Looking Back, Looking Forward

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Johnson City Market Days Recap

This past weekend was our first time to attend the Johnson City Market as vendors, and overall, it was a success! We sold so many “big” things, like the crosses and antler jewelry holders, as well as sold out completely of two tea towels! We also got a couple new blog subscribers (welcome!!).

The folks that put on the market in JC were super kind and super helpful, and I definitely would like to give it another go, perhaps when it isn’t 99 degrees, though?


New Things!

So as usual, we like to roll out the “same” things that everyone loves: porch signs, wreaths, etc., but with different color schemes and such. For JC, I made three new wreaths: two for fall, and one year-round made with barbed wire, lace, and book paper roses:


I also made two more porch signs, one of which (WELCOME) used wood from the stadium:


Mom FINALLY got her BEAUTIFUL paintings out there. She used her students’ canvases that they didn’t want, and repurposed them to suit her own creativity:


Also, we’re going to slowly but most surely introduce more do-it-yourself or do-with-it-what-you-will junk: bottle caps, barbed wire, plain antlers, and junk bags.

Junk bags, as I call them, are bags filled with scrap pieces of metal, nuts and bolts, pieces of bone, springs, keys, bottle caps, bullet casings, and other crap for people to get and create things for themselves using what otherwise would have been buried in the dirt. More on that soon!


Next Show:


Best of the Blog

For those of you just joining in…

I’ve been writing every week since November, and so far, nearly 2000 people have joined in. These last few weeks I’ve had several people show an interest, so here are my favorite ones to get you started:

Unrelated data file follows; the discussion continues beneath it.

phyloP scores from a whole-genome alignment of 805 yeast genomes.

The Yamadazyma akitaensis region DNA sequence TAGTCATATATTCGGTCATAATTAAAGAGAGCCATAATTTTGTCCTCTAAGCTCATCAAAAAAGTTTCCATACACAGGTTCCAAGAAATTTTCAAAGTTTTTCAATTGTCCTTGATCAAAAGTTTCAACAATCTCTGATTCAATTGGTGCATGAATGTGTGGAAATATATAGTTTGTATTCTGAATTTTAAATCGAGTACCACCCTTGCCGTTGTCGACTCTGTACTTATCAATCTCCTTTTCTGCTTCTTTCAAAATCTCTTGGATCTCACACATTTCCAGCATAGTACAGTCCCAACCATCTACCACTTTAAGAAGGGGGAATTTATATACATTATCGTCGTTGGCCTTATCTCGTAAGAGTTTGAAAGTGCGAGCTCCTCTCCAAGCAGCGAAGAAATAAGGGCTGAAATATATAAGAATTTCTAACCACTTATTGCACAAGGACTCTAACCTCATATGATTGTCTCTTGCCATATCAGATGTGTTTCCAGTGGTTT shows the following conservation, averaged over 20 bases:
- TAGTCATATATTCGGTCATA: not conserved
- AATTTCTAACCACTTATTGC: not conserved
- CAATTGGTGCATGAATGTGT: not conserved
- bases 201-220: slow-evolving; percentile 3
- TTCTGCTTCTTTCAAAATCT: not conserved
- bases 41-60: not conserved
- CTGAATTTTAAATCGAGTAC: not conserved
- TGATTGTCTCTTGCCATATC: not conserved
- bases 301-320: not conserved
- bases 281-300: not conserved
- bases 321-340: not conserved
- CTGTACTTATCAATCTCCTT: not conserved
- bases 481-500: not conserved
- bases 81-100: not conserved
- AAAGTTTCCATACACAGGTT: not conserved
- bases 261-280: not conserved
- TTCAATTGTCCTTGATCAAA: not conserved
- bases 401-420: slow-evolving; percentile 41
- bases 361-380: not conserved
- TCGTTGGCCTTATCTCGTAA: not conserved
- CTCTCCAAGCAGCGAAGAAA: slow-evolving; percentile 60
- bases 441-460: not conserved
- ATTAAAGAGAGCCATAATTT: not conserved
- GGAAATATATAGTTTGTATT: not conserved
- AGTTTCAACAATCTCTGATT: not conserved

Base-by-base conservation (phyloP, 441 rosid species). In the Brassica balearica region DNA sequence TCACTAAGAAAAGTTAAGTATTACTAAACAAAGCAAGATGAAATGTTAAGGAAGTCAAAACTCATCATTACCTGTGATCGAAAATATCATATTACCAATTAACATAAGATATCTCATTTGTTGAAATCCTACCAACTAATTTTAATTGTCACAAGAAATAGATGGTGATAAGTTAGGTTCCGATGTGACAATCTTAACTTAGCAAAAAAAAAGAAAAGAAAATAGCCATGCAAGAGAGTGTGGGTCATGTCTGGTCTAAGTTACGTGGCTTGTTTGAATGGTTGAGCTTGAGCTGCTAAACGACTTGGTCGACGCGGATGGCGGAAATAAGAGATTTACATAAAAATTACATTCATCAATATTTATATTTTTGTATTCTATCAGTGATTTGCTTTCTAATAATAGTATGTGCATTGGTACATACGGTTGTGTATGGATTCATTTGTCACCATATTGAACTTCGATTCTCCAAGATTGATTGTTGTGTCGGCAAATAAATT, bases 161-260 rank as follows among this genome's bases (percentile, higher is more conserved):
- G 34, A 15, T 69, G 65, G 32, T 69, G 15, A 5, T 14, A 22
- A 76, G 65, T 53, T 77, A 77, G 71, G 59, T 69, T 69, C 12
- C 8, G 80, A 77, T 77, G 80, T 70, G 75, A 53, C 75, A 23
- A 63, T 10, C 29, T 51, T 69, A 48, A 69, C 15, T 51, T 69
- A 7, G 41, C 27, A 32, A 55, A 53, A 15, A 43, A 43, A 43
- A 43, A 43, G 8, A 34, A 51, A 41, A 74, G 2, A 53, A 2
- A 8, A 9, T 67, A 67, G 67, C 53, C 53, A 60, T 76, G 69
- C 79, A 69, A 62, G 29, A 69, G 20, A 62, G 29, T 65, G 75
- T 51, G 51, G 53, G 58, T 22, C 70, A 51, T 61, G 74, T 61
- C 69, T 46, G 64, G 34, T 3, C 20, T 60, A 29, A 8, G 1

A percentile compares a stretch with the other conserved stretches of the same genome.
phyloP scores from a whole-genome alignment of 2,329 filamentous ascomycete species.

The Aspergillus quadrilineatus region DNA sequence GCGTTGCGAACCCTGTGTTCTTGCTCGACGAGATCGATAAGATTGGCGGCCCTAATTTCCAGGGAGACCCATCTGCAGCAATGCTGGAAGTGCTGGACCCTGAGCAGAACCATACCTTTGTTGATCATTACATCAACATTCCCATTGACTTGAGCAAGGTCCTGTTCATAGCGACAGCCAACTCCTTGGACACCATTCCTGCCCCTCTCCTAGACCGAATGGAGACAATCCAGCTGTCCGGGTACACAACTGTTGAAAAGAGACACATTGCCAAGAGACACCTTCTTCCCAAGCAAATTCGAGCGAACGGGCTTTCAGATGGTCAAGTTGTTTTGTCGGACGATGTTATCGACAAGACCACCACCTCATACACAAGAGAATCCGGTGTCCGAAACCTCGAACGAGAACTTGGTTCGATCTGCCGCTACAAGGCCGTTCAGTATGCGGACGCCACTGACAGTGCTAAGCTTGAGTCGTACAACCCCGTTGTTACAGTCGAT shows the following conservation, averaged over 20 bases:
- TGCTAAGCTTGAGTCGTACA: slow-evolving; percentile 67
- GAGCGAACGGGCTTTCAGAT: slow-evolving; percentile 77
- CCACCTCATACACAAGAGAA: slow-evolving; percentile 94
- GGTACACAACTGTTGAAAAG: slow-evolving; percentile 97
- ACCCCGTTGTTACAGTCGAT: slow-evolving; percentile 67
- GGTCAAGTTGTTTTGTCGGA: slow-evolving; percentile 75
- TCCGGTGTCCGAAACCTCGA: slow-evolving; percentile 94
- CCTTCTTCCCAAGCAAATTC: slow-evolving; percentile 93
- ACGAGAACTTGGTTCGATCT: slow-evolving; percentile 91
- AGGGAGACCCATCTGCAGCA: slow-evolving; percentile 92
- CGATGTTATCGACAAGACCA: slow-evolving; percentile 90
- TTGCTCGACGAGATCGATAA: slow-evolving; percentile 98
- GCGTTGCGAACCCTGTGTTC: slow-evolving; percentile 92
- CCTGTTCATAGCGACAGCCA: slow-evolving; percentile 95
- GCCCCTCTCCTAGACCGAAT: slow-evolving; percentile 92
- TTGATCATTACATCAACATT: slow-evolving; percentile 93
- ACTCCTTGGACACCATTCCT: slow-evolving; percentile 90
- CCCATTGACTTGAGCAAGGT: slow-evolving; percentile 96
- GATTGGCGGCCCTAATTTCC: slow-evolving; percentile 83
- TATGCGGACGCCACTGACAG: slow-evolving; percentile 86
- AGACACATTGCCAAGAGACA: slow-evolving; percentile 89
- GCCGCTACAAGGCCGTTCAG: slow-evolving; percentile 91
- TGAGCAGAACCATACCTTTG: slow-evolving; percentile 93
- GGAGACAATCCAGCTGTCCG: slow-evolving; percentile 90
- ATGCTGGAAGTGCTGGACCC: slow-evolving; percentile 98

Porch Signs

Stadium to Momento

Warrenton: Markets in Texas

Top 5 Texas Hill Country State Parks & Natural Areas

Porch Signs

How I make outdoor porch signs.

CANVA Porch Signs

I wish so badly that I had a porch. Like a wooden porch with steps, a swing, pretty railings and columns, a fancy front door, tables and chairs, all that stuff.

Why do I wish I had a porch? Aside from the fact that I’d love to spend my mornings on that swing?

Because I could do so. Much. Serious. Decorating.  Front porch displays are what I spend hours thinking about. I wish that was a joke.

So many of my front porch fantasies involve rustic elements, like tin and wood, so to bring that to life, I made (well, make) these signs:


All of these signs are made with barn wood and/or ridge row that my dad and I go out and get from my grandpa’s or uncle’s land. My uncle and his friend own a bunch of land in the town over from my hometown, and he let us have at it. There’s on pasture in particular that had some knocked down structures that were perfect. When I saw the torn down house, with that minty-colored paint, I heard angels sing.